We consider different scenarios for the proportion of cases that are detected in the population. Initially, we assume that all cases are detected. In alternative scenarios, we investigate the situations where 50 or 25 per cent of cases are randomly detected in the community/hospital, but where followup of households with detected cases is good (90%) and, last, the situation where detection of cases among household members is of the same quality as detection of cases in the community and in hospitals.
7.2. Specification of the statistical model
The transmission hazard β between case i and individual j that is introduced in equation (3.1) depends on the following characteristics:

— setting, i.e. whether individuals i and j are (i) members of the same household, (ii) have visited the same hospital or (iii) other (i.e. community transmission)—the multiplicative term on the transmission hazard is β_{Hous}/n (n: size of the household), β_{Hosp}/N_{Hosp} (N_{Hosp}: number of staff members plus average hospital occupancy outside an epidemic) and β_{Com}/N_{Com} (N_{Com}: size of the city). We specify a gamma prior Γ(10^{−5}, 10^{−3}) for β_{Hous}, β_{Hosp} and β_{Com};

— infectivity profile from symptom onset of case i—modelled with a normalized discretized exponential distribution with a mean to be estimated. We specify a uniform prior U [1,10] for the mean value;

— whether or not case i is a child—we estimate the infectivity of children relative to adults. We specify a lognormal prior distribution with logmean 0 and logvariance 1 for the relative infectivity of children γ_{I}. This ensures that γ_{I} has the same prior as 1/γ_{I};

— whether or not individual j is a child—we estimate the susceptibility of children relative to adults, γ_{S}, assuming a lognormal prior distribution with logmean 0 and logvariance 1; and

— efficacy of interventions implemented in the different settings (i.e. household, hospital and community). After implementation of the intervention (day 60), the transmission rate in the household, hospital and community is multiplied by parameter γ_{Hous}, γ_{Hosp} and γ_{Com}, respectively; where γ_{Hous}, γ_{Hosp} and γ_{Com} have the same prior as the relative infectivity and susceptibility of children.
7.3. Results
Figure 2 summarizes the data that would need to be collected during the outbreak with the age and dates of symptom onset of cases (figure 2a), a followup of households with cases and tracking of hospitalizations and more generally of hospital occupancy (figure 2b) and a followup of epidemics in hospitals (figure 2c). Inference also requires having information on the age distribution of the population. In the simulated outbreak, there were a total of 1842 cases with 631 (34%) child cases.
In the scenario, where all cases are identified, figure 3 shows how estimates change in realtime. On day 20, only 31 cases have been detected and credible intervals of parameters are therefore wide. The credible interval includes the true value for all parameters except the relative infectivity of children. On day 30, with 80 cases detected, posterior means are always relatively close to the true simulation value although credible intervals remain wide for some parameters like the relative infectivity and susceptibility of children and the mean generation time. On day 40 (182 cases detected), we would rightly conclude that children are more infectious and susceptible than adults although here again the credible intervals remain relatively wide. Properly characterizing the infectivity profile requires substantially more data (849 cases detected by day 60). Only 10 days after control measures are implemented, fairly accurate estimation of the efficacy of interventions in different settings becomes possible.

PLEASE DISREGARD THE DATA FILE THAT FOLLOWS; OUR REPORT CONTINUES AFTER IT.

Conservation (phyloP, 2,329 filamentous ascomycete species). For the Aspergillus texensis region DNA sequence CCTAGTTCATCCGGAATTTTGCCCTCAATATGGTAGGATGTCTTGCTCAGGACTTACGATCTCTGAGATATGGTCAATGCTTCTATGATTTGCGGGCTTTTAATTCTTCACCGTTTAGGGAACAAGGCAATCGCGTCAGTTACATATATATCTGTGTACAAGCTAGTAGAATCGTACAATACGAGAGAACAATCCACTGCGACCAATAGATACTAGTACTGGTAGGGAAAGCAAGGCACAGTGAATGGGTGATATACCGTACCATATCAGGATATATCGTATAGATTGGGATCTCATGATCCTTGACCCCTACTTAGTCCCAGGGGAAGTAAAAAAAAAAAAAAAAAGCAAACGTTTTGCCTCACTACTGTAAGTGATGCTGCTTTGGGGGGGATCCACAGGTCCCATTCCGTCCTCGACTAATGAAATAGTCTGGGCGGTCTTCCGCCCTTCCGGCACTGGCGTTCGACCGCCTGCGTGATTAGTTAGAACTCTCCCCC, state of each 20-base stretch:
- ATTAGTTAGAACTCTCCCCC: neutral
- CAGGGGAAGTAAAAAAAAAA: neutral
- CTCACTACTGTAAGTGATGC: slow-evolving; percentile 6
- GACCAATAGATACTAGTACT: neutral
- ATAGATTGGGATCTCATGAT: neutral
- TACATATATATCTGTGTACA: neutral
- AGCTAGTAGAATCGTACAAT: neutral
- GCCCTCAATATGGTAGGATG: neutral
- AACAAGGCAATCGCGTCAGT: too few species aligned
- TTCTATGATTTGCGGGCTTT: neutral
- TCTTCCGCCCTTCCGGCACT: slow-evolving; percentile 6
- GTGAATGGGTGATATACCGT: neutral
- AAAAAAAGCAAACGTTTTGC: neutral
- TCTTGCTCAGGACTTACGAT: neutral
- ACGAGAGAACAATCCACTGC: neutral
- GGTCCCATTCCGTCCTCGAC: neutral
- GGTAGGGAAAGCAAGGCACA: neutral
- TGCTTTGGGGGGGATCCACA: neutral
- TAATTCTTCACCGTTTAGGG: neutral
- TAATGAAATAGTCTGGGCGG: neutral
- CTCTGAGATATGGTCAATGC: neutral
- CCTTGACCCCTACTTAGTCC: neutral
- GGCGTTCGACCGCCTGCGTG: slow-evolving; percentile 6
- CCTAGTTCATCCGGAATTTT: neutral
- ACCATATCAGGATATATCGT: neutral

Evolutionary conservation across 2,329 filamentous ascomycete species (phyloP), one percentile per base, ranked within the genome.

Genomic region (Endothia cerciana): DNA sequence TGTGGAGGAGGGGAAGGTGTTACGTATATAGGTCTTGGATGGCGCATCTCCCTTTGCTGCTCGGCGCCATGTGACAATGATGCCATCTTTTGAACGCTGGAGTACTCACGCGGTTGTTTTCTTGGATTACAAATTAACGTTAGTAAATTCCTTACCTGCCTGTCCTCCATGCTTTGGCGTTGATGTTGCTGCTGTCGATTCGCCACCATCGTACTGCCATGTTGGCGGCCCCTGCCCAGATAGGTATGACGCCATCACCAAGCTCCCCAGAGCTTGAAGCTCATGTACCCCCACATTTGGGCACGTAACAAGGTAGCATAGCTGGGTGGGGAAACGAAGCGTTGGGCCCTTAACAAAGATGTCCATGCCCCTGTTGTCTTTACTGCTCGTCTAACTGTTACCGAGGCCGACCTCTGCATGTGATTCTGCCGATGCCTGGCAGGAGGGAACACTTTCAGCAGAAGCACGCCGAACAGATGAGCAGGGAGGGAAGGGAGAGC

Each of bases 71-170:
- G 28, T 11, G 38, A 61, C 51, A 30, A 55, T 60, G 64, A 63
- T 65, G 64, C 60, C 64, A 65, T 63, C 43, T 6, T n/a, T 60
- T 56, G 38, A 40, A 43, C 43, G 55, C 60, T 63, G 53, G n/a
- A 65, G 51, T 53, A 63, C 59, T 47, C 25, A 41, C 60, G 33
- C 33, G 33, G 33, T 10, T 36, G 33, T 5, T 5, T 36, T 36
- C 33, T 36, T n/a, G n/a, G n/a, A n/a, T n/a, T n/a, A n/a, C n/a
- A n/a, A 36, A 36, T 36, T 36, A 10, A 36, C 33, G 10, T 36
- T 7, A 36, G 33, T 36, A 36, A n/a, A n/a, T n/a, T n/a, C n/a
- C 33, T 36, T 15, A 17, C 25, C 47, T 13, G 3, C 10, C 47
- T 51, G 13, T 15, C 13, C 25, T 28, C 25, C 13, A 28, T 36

When only 50 per cent of cases in the community and in hospitals are detected, performance of the approach remains satisfying although as expected credible intervals are wider and it takes longer for accuracy to be acceptable (figure 4). When 25 per cent of cases in the community and in hospitals are detected, precision of estimates starts to break down (electronic supplementary material, figure S1). Although estimates of transmission rates in the community and the hospital are not strongly affected by underreporting in those settings, this is not true of estimates of transmission rates in small closed settings such as households (electronic supplementary material, figure S2).
The method also allows disaggregated monitoring of the reproduction number and the number of cases infected in different settings (figure 5).
8. Discussion
In this paper, we have presented strategies to tackle some of the challenges associated with the estimation of transmission characteristics of infectious diseases and the risk factors affecting transmission patterns.